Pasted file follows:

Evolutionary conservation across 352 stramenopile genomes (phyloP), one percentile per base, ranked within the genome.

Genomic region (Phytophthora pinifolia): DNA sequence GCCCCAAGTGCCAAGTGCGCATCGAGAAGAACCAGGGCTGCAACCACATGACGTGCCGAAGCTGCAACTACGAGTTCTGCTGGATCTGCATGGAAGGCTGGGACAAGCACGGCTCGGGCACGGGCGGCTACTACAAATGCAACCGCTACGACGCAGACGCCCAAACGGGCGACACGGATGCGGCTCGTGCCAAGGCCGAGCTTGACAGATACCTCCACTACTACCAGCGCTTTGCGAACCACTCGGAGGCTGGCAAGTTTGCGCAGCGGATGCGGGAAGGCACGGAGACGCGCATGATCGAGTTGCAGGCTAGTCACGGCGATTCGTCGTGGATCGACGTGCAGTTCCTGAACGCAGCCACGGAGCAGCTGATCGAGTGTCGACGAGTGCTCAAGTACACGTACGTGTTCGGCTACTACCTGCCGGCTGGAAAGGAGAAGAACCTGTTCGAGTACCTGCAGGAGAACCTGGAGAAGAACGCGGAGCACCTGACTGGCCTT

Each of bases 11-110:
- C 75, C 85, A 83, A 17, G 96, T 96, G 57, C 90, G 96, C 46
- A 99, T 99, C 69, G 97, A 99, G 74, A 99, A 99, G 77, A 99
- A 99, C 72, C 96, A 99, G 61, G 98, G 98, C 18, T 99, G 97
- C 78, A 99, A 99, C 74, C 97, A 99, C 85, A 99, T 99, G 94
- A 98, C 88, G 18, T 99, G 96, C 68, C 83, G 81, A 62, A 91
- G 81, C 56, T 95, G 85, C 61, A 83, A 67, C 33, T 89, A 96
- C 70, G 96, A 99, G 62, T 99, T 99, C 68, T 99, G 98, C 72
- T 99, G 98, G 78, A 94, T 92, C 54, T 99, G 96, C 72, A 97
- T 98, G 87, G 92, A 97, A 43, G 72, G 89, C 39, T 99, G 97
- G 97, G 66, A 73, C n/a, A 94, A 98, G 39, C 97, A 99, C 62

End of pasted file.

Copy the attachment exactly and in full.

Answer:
Evolutionary conservation across 352 stramenopile genomes (phyloP), one percentile per base, ranked within the genome.

Genomic region (Phytophthora pinifolia): DNA sequence GCCCCAAGTGCCAAGTGCGCATCGAGAAGAACCAGGGCTGCAACCACATGACGTGCCGAAGCTGCAACTACGAGTTCTGCTGGATCTGCATGGAAGGCTGGGACAAGCACGGCTCGGGCACGGGCGGCTACTACAAATGCAACCGCTACGACGCAGACGCCCAAACGGGCGACACGGATGCGGCTCGTGCCAAGGCCGAGCTTGACAGATACCTCCACTACTACCAGCGCTTTGCGAACCACTCGGAGGCTGGCAAGTTTGCGCAGCGGATGCGGGAAGGCACGGAGACGCGCATGATCGAGTTGCAGGCTAGTCACGGCGATTCGTCGTGGATCGACGTGCAGTTCCTGAACGCAGCCACGGAGCAGCTGATCGAGTGTCGACGAGTGCTCAAGTACACGTACGTGTTCGGCTACTACCTGCCGGCTGGAAAGGAGAAGAACCTGTTCGAGTACCTGCAGGAGAACCTGGAGAAGAACGCGGAGCACCTGACTGGCCTT

Each of bases 11-110:
- C 75, C 85, A 83, A 17, G 96, T 96, G 57, C 90, G 96, C 46
- A 99, T 99, C 69, G 97, A 99, G 74, A 99, A 99, G 77, A 99
- A 99, C 72, C 96, A 99, G 61, G 98, G 98, C 18, T 99, G 97
- C 78, A 99, A 99, C 74, C 97, A 99, C 85, A 99, T 99, G 94
- A 98, C 88, G 18, T 99, G 96, C 68, C 83, G 81, A 62, A 91
- G 81, C 56, T 95, G 85, C 61, A 83, A 67, C 33, T 89, A 96
- C 70, G 96, A 99, G 62, T 99, T 99, C 68, T 99, G 98, C 72
- T 99, G 98, G 78, A 94, T 92, C 54, T 99, G 96, C 72, A 97
- T 98, G 87, G 92, A 97, A 43, G 72, G 89, C 39, T 99, G 97
- G 97, G 66, A 73, C n/a, A 94, A 98, G 39, C 97, A 99, C 62